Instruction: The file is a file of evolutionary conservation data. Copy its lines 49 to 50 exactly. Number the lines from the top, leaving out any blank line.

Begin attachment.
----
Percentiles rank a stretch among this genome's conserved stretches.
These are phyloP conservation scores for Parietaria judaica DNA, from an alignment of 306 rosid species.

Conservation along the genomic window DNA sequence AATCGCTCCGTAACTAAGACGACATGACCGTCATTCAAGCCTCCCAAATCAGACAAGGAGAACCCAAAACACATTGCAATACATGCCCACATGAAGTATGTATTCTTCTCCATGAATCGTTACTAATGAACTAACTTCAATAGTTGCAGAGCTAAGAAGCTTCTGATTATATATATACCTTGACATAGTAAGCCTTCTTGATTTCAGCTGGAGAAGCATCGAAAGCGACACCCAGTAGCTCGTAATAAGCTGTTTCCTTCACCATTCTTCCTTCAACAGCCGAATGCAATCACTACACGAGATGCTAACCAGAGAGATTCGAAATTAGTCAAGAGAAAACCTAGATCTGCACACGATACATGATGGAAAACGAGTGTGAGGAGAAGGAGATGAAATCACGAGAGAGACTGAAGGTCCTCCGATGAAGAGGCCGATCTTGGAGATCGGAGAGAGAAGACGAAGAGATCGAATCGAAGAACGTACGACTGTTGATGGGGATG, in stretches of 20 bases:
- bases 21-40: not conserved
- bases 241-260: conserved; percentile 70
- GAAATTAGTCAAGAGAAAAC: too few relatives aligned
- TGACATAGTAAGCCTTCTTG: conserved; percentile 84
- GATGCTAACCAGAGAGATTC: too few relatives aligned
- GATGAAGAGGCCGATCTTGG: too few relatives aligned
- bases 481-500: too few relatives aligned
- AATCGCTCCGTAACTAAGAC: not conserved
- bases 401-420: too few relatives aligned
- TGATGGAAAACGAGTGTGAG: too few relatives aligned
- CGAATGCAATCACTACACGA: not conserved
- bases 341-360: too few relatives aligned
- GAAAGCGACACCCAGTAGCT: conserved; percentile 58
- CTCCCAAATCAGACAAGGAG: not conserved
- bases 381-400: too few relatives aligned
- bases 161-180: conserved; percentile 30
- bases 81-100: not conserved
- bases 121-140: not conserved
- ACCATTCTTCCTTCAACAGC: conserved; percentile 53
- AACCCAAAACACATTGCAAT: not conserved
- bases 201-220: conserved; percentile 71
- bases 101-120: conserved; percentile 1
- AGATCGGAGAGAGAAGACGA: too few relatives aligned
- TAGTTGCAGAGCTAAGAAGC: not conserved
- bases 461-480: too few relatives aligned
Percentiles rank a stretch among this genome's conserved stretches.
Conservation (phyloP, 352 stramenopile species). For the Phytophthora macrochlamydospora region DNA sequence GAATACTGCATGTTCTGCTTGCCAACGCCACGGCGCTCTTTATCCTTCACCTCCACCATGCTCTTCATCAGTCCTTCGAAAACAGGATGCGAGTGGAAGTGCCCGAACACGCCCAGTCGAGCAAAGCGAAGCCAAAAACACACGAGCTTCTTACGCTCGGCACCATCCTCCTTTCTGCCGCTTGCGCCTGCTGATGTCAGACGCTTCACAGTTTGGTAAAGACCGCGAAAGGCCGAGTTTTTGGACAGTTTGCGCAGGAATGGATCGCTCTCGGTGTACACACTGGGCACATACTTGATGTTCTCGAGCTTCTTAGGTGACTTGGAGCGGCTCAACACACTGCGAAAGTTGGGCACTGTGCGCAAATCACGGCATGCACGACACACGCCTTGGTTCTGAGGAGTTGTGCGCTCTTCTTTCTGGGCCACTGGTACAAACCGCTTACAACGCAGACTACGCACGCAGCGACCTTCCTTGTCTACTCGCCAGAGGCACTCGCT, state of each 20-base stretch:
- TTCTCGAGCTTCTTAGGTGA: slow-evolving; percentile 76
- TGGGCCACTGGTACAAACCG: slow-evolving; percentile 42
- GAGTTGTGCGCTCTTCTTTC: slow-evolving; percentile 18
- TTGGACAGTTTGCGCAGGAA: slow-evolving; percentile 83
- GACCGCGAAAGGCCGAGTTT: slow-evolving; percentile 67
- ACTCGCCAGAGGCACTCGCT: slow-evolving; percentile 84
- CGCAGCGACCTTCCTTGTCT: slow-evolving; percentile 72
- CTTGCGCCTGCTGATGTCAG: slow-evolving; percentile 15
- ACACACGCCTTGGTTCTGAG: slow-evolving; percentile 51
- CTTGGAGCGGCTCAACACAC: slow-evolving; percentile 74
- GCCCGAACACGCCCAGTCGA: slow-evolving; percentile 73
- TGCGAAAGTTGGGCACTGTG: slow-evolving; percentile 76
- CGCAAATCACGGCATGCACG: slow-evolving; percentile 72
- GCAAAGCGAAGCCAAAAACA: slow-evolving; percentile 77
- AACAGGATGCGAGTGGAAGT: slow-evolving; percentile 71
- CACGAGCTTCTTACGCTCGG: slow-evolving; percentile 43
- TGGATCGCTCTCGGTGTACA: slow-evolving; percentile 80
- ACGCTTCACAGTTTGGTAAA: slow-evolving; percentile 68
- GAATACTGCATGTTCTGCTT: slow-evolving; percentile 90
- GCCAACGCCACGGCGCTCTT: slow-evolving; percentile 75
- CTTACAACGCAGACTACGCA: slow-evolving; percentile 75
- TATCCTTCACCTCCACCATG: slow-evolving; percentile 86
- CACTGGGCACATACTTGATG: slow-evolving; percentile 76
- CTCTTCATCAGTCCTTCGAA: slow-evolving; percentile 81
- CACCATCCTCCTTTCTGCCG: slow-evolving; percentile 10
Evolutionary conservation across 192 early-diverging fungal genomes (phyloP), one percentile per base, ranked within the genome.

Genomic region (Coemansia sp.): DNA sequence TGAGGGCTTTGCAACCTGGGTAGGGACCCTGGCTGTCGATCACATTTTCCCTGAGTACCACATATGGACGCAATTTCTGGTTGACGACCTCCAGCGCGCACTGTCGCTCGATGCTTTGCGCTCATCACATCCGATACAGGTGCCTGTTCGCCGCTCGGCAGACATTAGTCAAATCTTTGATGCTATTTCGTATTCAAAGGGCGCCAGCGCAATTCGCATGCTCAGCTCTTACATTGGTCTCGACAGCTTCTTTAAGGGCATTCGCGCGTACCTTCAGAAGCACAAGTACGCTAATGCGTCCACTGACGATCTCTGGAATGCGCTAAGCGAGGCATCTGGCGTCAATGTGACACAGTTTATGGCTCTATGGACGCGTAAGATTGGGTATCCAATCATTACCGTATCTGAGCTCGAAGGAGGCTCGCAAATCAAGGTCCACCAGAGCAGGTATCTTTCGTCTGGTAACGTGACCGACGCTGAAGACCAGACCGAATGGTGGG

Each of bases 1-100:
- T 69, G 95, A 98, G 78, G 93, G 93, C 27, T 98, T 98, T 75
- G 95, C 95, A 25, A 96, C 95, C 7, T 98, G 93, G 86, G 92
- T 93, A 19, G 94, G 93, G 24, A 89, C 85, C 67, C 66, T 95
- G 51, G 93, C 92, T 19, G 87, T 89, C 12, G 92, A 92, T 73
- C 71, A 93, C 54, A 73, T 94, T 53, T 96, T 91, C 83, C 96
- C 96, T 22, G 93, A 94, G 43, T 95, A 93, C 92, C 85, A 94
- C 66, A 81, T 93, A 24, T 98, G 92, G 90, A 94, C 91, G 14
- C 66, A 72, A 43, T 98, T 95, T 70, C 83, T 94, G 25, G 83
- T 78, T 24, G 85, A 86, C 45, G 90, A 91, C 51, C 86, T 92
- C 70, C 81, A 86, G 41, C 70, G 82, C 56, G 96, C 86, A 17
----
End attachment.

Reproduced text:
- GAATACTGCATGTTCTGCTT: slow-evolving; percentile 90
- GCCAACGCCACGGCGCTCTT: slow-evolving; percentile 75